Can World Hunger Be Eradicated by 2030? New Research Sheds Light on Key Puzzle Piece

Hungry Child Empty Bowl

Using the regime complex concept, a researcher sheds new light on the broader institutional and legal framework influencing the governance of international food assistance, showing that different regimes take part in its shaping.

World hunger is growing at an alarming rate, with prolonged conflicts, climate change, and COVID-19 exacerbating the problem. In 2022, the World Food Programme helped a record 158 million people. On this trajectory, the United Nations’ goal to eradicate hunger by 2030 appears increasingly unattainable. New research at McGill University shines the spotlight on a significant piece of the puzzle: international food assistance.

With no global treaty in place, food aid is guided by a patchwork of international agreements and institutions. Using the concept of a “regime complex,” a study published in the Journal of International Trade Law and Policy examines those rules and the systems that shape them. Rather than create a new entity to solve the problem, the findings point to a paradigm shift in the existing systems. Rethinking the dominant discourse among institutions is crucial to working towards zero hunger, posits author Clarisse Delaville, a second-year doctoral student at McGill’s Faculty of Law.

Advocating for a Human-Rights Based Approach

“There are two main regimes that govern global food assistance—the trade regime and the food security regime. I encourage a stronger commitment from both regimes to implement a human-rights based approach, in order to question the prominent discourse on food trade regimes, which paints food assistance as a distortion in trade that ought to be minimized,” says Delaville.

The research offers a new perspective on the governance of international food assistance by employing the “regime complex” concept to navigate the intricate web of laws and institutions involved By revealing how different regimes contribute to the evolution of food assistance, the research underscores the need for a holistic approach that bridges gaps between existing frameworks. The insights provided not only enrich the academic dialogue but also serve as a guide for policymakers and stakeholders striving to enhance the effectiveness and fairness of international food aid efforts.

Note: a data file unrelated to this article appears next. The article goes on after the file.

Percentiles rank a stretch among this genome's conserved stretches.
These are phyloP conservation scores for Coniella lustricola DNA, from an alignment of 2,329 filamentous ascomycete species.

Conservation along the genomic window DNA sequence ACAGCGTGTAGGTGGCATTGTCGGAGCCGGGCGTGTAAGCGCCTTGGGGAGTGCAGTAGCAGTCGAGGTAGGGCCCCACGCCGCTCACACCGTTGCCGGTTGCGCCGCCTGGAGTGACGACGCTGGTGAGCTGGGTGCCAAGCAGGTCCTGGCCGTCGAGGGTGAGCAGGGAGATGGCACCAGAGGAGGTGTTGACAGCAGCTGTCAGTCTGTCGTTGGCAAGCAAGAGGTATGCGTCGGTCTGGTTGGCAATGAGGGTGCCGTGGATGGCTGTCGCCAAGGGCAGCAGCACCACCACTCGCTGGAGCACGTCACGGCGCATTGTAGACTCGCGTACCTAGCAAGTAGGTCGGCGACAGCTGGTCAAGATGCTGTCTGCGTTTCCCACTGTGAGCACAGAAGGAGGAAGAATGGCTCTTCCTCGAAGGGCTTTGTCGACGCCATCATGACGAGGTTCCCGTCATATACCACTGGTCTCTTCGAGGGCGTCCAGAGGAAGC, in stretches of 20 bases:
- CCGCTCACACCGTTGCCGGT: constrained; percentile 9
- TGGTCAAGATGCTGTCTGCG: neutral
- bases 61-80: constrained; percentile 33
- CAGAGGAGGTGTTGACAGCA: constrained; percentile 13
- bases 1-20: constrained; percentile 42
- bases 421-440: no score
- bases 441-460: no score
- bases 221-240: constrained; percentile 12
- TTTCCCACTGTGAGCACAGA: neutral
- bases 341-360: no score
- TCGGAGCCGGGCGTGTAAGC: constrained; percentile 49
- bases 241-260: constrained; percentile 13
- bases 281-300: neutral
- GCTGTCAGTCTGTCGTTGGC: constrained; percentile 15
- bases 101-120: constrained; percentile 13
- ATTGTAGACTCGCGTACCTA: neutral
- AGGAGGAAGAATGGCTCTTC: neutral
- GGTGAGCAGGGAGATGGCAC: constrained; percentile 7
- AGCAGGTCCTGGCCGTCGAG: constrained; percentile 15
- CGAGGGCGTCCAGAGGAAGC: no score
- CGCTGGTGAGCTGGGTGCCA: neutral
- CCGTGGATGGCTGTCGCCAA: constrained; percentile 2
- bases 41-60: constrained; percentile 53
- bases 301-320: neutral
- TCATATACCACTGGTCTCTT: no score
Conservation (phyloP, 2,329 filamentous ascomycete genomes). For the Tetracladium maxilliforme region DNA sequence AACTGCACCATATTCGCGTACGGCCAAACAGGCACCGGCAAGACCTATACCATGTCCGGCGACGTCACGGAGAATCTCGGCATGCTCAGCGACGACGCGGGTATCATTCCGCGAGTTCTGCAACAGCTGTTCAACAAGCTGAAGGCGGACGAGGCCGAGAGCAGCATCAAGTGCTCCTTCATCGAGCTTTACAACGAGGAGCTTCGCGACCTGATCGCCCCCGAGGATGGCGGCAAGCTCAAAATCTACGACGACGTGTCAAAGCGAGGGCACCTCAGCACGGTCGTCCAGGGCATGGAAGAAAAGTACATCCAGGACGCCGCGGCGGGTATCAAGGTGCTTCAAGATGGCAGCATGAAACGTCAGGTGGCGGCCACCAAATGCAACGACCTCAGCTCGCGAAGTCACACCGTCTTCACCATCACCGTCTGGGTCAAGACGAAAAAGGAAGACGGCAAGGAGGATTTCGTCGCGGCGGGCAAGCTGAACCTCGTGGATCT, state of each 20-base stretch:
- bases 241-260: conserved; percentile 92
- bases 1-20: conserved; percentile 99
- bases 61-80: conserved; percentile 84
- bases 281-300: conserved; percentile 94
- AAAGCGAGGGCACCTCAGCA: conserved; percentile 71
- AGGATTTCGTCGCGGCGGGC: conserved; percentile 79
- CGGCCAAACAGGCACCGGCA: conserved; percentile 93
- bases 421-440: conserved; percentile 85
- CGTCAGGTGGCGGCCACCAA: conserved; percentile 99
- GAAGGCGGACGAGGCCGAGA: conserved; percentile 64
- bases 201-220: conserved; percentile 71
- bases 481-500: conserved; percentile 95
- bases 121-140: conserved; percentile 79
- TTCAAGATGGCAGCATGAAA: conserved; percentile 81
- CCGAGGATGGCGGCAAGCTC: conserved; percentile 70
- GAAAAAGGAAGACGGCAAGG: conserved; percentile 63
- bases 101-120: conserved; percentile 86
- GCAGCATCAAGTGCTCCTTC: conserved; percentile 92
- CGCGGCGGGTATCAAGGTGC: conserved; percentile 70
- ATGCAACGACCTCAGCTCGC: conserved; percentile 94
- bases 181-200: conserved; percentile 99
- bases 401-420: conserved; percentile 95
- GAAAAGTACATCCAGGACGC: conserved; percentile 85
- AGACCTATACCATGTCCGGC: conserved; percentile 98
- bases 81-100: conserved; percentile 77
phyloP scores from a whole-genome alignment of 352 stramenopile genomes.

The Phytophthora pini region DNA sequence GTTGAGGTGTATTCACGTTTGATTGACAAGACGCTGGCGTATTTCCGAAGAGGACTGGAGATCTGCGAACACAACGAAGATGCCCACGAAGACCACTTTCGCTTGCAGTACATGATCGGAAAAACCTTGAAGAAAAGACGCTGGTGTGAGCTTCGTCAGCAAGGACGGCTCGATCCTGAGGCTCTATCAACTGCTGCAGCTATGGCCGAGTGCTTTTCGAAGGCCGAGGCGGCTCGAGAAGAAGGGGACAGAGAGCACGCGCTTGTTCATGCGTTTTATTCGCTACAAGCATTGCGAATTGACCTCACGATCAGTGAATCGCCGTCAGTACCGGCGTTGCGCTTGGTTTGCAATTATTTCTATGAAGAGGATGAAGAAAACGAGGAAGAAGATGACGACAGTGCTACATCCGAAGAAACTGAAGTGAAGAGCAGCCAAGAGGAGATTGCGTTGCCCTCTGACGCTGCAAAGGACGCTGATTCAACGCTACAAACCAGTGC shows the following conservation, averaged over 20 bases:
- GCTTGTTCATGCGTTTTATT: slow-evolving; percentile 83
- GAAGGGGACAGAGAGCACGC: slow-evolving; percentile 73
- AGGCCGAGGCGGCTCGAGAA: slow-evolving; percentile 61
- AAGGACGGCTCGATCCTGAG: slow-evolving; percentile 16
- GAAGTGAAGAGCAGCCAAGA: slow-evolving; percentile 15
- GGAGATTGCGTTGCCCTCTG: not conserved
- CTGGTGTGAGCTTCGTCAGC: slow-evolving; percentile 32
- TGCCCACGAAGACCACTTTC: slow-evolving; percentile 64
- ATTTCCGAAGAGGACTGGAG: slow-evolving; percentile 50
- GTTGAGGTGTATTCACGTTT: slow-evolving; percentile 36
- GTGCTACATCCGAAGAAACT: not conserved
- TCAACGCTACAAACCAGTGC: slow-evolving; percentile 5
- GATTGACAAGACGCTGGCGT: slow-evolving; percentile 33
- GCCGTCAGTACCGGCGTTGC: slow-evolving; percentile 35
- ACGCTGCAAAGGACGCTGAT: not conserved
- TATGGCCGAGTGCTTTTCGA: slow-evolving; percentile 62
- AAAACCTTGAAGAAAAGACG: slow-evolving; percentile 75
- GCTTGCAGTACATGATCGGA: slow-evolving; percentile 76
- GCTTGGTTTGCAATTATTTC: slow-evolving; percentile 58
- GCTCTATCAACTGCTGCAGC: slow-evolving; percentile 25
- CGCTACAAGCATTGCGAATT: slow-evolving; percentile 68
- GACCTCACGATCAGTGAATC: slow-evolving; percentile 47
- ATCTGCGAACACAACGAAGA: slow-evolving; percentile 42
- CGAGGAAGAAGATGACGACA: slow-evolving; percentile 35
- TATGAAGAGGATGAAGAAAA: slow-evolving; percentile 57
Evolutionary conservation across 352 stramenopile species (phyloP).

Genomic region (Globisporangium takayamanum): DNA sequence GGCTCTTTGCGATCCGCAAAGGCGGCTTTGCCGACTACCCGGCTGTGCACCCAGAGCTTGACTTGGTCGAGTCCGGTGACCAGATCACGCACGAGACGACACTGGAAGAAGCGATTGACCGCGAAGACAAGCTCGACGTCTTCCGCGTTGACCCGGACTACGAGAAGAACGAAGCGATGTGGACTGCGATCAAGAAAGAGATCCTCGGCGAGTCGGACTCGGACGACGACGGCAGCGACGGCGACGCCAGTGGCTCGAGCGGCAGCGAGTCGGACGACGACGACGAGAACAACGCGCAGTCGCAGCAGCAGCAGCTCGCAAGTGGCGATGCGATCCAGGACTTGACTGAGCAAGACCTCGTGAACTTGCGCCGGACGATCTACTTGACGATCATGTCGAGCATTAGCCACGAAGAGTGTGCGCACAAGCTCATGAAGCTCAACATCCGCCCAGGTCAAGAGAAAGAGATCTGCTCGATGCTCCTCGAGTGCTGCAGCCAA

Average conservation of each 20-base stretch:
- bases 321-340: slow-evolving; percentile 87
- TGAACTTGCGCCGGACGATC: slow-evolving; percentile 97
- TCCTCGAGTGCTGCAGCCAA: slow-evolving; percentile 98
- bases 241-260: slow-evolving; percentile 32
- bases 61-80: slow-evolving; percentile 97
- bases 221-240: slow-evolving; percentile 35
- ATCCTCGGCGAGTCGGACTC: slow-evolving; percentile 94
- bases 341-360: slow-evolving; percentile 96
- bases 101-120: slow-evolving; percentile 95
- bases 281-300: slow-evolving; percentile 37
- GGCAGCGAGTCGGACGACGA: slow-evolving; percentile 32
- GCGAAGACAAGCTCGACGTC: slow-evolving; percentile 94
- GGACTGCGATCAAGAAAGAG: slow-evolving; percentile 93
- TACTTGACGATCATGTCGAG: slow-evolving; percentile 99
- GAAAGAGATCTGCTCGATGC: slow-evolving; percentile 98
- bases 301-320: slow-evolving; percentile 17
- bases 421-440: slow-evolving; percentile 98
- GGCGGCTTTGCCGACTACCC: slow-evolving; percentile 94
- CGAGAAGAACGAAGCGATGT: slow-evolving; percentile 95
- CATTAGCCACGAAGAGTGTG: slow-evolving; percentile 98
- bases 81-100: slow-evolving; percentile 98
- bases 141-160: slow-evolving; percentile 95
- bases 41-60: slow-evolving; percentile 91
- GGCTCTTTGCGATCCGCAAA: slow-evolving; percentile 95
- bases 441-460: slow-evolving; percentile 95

Reference: “A regime complex for food assistance: international law regulating international food assistance” by Clarisse Delaville, 31 October 2023, Journal of International Trade Law and Policy.
DOI: 10.1108/JITLP-06-2023-0032

3 Comments on "Can World Hunger Be Eradicated by 2030? New Research Sheds Light on Key Puzzle Piece"

  1. Eric M. Jones | March 10, 2024 at 9:01 am | Reply

    Quit having so many kids? Naw, that would be too easy.

  2. Manfred LISTING | March 11, 2024 at 9:19 pm | Reply

    I think it may have been written by AI.

  3. Nicholas Jones | March 11, 2024 at 11:11 pm | Reply

    That was a steaming pile of Bureaucratic/Technocratic dazzle and baffle blibberty blabberty nonsense. We, The Peeps, need to get aggressively Ursala K LeGuin’s primitive anarchy and do it like the Enforcer and his brother Matt are doing for Ukraine, but more of us on our particular sensibilities. And we need to bust people like the rags-to-riches celebrities as well as people like the Clintons, Jeff Bezos, his ex, Mackenzie Scott, and the Gates Foundation to pay, not just window dress, and to stop wasting all that dough on fakey waste stuff and backdoor investment for their ends, and not just the emergency, relief stuff, but also on things like housing. I would like to see an International grassroots organization dedicated to individual unalienable sovereign rights by the simple virtue of being born a human being who possesses the gear and means to enforce against any challengers who dare to interfere and obliterate any national leaders that threaten that organization’s existence

Leave a comment

Email address is optional. If provided, your email will not be published or shared.